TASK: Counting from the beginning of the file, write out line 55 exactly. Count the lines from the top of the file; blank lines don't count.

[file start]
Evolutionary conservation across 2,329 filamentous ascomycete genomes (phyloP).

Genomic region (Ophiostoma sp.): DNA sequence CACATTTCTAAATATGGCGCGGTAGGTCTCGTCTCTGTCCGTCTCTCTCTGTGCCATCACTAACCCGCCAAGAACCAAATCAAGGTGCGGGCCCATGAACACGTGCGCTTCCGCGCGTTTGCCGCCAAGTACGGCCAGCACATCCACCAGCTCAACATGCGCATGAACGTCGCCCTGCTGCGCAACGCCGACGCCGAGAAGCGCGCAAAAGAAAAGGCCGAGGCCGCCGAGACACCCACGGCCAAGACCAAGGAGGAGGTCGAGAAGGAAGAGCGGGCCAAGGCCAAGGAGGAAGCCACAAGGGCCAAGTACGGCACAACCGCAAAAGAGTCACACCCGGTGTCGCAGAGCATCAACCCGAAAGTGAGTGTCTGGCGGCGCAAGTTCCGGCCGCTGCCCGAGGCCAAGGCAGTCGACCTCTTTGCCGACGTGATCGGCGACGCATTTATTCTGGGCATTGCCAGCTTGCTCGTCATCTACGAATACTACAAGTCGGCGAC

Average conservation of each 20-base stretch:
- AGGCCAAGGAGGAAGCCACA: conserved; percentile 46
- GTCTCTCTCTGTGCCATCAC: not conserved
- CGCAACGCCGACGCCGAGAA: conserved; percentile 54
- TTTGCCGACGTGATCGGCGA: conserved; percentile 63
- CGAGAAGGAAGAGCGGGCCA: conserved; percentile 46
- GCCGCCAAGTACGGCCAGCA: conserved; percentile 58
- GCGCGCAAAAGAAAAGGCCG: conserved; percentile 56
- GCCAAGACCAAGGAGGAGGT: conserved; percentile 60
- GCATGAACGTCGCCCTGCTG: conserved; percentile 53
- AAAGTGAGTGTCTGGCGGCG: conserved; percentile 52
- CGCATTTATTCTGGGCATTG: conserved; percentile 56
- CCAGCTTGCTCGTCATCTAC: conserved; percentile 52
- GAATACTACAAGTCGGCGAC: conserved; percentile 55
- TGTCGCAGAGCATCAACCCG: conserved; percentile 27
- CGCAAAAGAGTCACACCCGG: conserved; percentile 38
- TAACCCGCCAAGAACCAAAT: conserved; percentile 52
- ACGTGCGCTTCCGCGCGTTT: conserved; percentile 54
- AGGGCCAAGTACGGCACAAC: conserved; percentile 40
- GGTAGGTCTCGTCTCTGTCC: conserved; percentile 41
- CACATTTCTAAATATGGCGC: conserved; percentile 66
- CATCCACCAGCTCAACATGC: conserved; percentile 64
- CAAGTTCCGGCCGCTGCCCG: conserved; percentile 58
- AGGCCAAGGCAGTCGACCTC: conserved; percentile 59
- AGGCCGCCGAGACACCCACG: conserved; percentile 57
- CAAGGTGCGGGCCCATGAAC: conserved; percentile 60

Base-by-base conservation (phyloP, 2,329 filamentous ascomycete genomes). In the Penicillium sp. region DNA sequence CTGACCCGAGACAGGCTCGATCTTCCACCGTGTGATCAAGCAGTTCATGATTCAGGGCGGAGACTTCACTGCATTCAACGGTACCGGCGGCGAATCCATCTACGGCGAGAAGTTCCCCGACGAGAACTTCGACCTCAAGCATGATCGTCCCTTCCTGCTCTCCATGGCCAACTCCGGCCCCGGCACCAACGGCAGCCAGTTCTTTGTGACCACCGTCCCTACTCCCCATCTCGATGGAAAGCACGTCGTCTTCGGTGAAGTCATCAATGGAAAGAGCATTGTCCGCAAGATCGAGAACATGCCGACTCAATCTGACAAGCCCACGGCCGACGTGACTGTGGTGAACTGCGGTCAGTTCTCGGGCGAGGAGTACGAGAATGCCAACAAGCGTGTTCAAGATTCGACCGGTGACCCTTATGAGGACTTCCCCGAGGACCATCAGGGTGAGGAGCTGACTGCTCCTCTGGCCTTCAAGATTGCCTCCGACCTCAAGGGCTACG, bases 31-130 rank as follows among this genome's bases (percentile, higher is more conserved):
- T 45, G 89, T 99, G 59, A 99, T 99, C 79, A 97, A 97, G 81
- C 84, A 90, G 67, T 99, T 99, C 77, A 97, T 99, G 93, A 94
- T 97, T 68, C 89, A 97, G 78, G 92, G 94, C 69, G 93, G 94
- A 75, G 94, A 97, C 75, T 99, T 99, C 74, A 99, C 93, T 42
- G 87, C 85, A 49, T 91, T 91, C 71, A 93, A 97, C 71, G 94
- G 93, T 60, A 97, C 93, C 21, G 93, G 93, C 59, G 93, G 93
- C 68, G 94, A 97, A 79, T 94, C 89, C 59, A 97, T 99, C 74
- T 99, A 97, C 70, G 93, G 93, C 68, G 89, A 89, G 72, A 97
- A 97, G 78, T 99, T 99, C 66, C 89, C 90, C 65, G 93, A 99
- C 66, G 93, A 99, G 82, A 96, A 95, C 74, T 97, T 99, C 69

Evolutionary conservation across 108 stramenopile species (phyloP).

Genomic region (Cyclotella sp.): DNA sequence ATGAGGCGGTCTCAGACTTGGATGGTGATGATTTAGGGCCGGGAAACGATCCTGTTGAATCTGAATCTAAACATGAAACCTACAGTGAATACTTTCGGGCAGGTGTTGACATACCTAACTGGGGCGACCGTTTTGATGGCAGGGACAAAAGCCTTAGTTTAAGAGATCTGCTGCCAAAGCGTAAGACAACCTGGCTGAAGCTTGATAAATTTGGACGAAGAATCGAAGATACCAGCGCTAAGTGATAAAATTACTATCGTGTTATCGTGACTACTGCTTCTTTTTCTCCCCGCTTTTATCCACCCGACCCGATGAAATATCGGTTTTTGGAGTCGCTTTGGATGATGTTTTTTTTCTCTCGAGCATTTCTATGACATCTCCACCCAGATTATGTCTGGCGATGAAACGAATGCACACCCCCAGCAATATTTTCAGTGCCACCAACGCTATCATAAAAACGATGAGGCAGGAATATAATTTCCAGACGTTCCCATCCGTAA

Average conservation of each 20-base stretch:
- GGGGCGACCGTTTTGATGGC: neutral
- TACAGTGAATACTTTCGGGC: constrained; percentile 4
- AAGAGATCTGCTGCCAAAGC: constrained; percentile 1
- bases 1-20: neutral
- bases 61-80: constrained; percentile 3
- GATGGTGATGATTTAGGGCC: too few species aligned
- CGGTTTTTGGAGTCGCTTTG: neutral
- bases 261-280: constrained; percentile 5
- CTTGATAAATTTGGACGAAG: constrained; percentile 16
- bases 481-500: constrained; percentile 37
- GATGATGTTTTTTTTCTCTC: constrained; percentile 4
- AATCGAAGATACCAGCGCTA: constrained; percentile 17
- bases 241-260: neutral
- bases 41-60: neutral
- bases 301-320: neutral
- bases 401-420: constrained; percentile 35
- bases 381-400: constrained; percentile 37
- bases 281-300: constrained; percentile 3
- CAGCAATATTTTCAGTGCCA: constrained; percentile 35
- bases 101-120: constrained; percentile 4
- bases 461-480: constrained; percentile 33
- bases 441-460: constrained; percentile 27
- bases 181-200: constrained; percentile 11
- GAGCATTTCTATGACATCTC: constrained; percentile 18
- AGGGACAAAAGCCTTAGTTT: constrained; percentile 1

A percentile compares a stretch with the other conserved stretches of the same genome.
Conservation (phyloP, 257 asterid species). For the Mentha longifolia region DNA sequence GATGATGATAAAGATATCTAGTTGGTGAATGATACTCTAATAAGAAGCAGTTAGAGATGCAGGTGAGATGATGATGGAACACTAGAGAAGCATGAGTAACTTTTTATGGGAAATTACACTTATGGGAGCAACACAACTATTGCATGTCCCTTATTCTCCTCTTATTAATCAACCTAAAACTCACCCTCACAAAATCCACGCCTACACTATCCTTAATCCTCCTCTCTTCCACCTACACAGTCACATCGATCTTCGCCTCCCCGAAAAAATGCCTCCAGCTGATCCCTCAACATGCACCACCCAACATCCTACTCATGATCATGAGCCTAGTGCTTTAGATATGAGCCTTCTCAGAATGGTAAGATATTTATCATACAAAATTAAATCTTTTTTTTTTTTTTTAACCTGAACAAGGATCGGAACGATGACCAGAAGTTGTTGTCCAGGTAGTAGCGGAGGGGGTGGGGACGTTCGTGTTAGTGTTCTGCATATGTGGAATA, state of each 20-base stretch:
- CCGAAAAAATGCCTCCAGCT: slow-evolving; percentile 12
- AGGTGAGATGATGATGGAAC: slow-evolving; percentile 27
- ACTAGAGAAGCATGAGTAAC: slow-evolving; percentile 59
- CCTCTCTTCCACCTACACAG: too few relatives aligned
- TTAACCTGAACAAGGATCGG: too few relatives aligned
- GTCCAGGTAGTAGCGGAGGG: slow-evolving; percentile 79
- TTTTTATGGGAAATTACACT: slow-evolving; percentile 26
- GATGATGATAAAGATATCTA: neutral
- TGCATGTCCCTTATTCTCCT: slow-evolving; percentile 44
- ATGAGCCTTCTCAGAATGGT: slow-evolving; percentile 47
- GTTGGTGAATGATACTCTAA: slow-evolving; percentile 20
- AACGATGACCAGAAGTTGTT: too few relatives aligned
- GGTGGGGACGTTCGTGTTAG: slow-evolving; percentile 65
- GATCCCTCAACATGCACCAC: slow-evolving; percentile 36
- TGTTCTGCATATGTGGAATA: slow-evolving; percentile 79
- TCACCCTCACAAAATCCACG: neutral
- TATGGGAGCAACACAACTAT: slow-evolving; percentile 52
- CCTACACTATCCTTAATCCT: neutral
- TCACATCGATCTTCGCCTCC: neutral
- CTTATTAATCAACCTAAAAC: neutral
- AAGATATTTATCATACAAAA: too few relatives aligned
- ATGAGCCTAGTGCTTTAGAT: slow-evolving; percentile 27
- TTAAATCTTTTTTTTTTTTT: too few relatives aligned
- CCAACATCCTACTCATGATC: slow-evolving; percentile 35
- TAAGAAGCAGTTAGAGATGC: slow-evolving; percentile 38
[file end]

- bases 241-260: neutral